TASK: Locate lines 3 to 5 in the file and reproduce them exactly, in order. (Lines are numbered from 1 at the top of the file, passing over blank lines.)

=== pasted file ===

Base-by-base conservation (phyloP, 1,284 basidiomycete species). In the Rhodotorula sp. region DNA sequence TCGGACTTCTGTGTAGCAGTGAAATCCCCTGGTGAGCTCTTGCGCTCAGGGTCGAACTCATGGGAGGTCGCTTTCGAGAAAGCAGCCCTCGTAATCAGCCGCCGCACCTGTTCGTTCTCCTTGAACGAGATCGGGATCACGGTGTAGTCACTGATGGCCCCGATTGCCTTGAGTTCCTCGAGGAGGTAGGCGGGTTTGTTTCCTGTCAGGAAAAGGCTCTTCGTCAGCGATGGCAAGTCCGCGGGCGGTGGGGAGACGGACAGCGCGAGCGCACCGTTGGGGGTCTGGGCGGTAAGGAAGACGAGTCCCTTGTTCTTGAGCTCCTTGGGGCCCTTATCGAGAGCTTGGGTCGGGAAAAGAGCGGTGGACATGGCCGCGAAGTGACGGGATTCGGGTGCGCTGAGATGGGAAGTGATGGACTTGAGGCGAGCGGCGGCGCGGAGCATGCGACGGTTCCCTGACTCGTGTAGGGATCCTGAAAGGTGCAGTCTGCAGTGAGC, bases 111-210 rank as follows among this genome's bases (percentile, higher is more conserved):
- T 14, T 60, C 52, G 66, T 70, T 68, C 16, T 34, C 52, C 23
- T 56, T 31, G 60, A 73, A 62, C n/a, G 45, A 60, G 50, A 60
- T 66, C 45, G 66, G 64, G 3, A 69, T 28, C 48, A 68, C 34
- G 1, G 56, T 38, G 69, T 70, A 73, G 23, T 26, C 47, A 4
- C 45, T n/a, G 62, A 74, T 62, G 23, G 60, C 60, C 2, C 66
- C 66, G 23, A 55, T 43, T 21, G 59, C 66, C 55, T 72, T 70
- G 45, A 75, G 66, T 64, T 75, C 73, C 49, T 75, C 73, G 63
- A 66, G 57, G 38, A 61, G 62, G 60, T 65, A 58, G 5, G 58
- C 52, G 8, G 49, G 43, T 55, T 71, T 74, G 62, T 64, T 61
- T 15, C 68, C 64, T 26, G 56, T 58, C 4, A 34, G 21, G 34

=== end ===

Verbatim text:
- T 56, T 31, G 60, A 73, A 62, C n/a, G 45, A 60, G 50, A 60
- T 66, C 45, G 66, G 64, G 3, A 69, T 28, C 48, A 68, C 34
- G 1, G 56, T 38, G 69, T 70, A 73, G 23, T 26, C 47, A 4